Uncanny homelands : disability, race, and the politics of memory / Susanne C. Knittel.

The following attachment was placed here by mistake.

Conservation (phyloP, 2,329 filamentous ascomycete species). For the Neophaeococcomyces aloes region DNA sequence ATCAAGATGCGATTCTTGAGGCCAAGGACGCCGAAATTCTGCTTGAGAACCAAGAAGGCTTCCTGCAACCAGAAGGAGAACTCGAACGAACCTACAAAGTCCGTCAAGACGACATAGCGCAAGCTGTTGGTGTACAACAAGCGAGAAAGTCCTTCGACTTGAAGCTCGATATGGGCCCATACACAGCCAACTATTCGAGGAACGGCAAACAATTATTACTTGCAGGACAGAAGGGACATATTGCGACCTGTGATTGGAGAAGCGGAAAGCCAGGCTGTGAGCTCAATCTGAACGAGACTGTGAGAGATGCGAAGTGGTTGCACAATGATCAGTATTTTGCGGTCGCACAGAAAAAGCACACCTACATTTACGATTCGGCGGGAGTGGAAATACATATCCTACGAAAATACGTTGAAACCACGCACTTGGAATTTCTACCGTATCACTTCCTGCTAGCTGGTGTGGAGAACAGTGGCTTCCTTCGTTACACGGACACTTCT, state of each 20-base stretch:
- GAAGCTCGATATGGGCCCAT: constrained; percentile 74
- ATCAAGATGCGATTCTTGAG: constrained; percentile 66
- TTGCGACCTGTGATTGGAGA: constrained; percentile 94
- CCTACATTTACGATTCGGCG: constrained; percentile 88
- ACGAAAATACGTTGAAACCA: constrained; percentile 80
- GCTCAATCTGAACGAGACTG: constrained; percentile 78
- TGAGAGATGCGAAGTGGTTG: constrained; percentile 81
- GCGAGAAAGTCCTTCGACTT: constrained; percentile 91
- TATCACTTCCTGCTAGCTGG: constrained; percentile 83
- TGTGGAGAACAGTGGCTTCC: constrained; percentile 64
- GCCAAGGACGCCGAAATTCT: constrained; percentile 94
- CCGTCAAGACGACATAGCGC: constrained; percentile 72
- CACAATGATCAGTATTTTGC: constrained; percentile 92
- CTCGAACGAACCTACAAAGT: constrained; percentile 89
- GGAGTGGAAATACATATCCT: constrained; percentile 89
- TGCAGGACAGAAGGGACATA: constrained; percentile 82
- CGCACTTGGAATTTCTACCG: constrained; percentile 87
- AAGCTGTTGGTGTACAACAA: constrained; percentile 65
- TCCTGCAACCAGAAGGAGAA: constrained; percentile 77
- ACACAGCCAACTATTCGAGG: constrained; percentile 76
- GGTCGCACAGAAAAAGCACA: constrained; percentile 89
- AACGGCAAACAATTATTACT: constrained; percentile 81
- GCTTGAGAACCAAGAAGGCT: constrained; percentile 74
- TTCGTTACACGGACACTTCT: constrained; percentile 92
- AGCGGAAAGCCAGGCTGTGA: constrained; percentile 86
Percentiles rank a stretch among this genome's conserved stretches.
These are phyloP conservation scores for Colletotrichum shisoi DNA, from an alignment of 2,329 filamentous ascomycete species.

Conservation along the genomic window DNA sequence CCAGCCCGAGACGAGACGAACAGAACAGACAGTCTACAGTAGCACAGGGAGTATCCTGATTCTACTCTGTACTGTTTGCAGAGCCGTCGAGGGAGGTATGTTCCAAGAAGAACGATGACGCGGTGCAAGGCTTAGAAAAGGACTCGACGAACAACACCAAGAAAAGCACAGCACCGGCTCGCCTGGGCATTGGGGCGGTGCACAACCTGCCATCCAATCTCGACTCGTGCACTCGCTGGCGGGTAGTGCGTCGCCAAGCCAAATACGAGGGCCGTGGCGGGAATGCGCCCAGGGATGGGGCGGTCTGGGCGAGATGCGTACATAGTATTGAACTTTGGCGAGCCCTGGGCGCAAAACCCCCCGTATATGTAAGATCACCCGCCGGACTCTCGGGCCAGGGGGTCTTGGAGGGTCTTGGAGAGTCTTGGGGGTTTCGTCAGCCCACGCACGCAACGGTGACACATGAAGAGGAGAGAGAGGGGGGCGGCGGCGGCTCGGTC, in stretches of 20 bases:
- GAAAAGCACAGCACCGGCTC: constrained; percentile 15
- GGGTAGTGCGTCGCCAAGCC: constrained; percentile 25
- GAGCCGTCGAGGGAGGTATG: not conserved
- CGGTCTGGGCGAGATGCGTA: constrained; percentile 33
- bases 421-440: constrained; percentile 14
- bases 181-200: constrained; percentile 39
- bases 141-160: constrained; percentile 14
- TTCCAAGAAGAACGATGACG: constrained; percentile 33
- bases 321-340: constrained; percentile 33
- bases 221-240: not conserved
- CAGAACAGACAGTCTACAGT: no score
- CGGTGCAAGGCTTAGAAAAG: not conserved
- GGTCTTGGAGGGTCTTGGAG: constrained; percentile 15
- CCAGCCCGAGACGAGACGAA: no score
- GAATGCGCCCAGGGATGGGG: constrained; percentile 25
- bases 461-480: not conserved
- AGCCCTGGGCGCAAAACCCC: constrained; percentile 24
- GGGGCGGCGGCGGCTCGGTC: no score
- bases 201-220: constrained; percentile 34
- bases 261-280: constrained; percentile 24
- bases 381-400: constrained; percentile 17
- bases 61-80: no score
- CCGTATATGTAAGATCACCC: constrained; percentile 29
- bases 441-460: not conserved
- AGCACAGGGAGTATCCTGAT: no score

This dissertation is an interdisciplinary and comparative study of German and Italian memory culture after 1945. It examines how the interaction between memorials, literature, historiography, and popular culture shapes a society's memory and identity. I focus on two marginalized aspects of the memory of the Holocaust: the Nazi “euthanasia” program directed against the mentally ill and disabled, and the Fascist persecution of Slovenes, Croats, and Jews in and around Trieste. I couple my analysis of memorials to these atrocities with an examination of the literary and artistic representations of the traumatic events in question. My work thus expands the definition of site of memory to encompass not only the specific geographical location of a historical event but also the assemblage of cultural artefacts and discourses that accumulate around it over time. A “site” therefore denotes a physical and a cultural space that is continuously re-defined and rewritten. The two memorials I analyze, Grafeneck and the Risiera di San Sabba, bookend the Holocaust, revealing a trajectory from the systematic elimination of socially undesirable people, such as the mentally ill and disabled, to the full-scale racial purification of the “final solution.” The lack of survivor testimony about these sites has been a major factor in their continued marginalization within the discourse on Holocaust memory, which is why it is all the more important to consider the way these events figure in other genres and other media, such as novels, short stories, poems, biographies, TV-dramas, and theatre plays. This approach allows me to shed new light on canonical works such as Günter Grass's The Tin Drum or the TV-Series Holocaust and to bring into focus works that have so far not received the critical attention they deserve. Through my analysis I show how certain authors participate in a process of vicarious witnessing, lending their voice to those who were not able or permitted to speak for themselves. By bringing these underrepresented sites and memories into focus, I not only argue for a more inclusive memory culture but also reveal how the politics of commemoration continue to lead to the exclusion of persecuted minorities. Thus, my dissertation participates in the broader project within Holocaust studies of opening the discourse to de-particularized, transnational perspectives and other victim groups.
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